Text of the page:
Evidence for a black-white crossover in all-cause and coronary heart disease mortality in an older population: the North Carolina EPESE.

Published

Journal Article

OBJECTIVES: This cohort study evaluated racial differences in mortality among Blacks and Whites 65 years and older. METHODS: A total of 4136 men and women (1875 Whites and 2261 Blacks) living in North Carolina were interviewed in 1986 and followed up for mortality until 1994. Hazard ratios (HRs) for all-cause and cause-specific mortality were calculated, with adjustment for sociodemographic and coronary heart disease (CHD) risk factors. RESULTS: Black persons had higher mortality rates than Whites at young-old age (65-80 years) but had significantly lower mortality rates after age 80. Black persons age 80 or older had a significantly lower risk of all-cause mortality (HR of Blacks vs Whites, 0.75; 95% confidence interval [CI] = 0.62, 0.90) and of CHD mortality (HR 0.44: 95% CI = 0.30, 0.66). These differences were not observed for other causes of death. CONCLUSIONS: Racial differences in mortality are modified by age. This mortality crossover could be attributed to selective survival of the healthiest oldest Blacks or to other biomedical factors affecting longevity after age 80. Because the crossover was observed for CHD deaths only, age overreporting by Black older persons seems an unlikely explanation of the mortality differences.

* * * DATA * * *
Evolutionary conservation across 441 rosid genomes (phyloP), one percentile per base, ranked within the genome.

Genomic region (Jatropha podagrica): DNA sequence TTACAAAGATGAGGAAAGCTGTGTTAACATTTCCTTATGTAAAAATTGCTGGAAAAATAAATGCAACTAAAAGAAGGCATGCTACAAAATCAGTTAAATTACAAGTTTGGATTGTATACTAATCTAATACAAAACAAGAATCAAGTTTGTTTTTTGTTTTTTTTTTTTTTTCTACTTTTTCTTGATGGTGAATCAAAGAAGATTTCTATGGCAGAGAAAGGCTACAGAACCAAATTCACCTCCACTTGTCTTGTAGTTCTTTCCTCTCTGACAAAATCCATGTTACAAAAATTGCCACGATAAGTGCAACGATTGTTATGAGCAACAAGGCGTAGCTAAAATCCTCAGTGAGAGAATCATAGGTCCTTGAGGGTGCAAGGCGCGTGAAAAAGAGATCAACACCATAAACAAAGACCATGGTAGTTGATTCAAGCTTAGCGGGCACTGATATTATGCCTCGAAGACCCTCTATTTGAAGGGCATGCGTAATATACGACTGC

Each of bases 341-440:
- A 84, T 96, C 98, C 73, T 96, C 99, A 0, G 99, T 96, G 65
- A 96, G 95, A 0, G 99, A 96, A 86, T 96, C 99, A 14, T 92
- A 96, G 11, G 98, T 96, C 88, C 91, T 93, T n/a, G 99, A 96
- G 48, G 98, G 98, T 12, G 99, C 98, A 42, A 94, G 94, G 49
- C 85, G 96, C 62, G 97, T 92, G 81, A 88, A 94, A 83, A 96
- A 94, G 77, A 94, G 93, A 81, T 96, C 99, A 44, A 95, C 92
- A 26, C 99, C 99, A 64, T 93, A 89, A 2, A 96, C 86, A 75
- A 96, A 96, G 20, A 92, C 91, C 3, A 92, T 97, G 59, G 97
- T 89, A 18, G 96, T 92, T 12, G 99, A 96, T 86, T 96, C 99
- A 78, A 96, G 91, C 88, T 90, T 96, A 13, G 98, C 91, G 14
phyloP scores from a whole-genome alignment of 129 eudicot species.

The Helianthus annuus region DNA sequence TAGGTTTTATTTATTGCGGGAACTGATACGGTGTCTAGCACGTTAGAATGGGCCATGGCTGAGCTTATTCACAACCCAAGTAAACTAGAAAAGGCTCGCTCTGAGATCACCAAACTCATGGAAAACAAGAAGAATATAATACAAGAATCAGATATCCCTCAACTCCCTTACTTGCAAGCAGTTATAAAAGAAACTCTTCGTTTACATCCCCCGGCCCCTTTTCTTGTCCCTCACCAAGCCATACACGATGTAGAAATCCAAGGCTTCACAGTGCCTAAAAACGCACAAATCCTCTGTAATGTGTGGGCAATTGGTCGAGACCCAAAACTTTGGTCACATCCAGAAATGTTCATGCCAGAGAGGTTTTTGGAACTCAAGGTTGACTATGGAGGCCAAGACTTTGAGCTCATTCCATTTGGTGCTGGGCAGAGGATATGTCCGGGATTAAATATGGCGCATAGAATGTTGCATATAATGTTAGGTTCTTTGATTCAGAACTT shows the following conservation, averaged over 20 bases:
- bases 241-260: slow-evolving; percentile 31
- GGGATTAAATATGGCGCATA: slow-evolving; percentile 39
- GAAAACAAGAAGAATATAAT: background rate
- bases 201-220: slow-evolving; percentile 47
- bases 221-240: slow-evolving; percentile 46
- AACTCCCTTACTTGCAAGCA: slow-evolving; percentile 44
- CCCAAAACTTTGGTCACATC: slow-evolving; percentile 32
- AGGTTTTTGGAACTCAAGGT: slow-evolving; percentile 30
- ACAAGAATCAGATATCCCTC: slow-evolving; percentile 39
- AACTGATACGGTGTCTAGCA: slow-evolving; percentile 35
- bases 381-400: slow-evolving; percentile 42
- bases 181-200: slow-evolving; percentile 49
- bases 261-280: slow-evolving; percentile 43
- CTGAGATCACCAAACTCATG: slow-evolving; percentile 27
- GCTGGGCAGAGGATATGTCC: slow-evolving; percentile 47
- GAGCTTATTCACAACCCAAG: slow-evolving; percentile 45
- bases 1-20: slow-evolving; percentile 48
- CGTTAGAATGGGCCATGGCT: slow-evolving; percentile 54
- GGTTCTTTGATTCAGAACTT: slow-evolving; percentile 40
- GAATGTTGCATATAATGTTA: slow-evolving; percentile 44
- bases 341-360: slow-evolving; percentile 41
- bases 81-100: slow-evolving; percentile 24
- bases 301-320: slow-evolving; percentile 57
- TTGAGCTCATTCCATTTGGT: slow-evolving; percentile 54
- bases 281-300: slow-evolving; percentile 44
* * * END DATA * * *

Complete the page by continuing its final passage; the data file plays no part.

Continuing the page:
Full Text

Duke Authors

Cited Authors

  • Corti, MC; Guralnik, JM; Ferrucci, L; Izmirlian, G; Leveille, SG; Pahor, M; Cohen, HJ; Pieper, C; Havlik, RJ

Published Date

  • March 1999

Published In

Volume / Issue

  • 89 / 3

Start / End Page

  • 308 - 314

PubMed ID

  • 10076478

Pubmed Central ID

  • 10076478

International Standard Serial Number (ISSN)

  • 0090-0036

Digital Object Identifier (DOI)

  • 10.2105/ajph.89.3.308

Language

  • eng

Conference Location

  • United States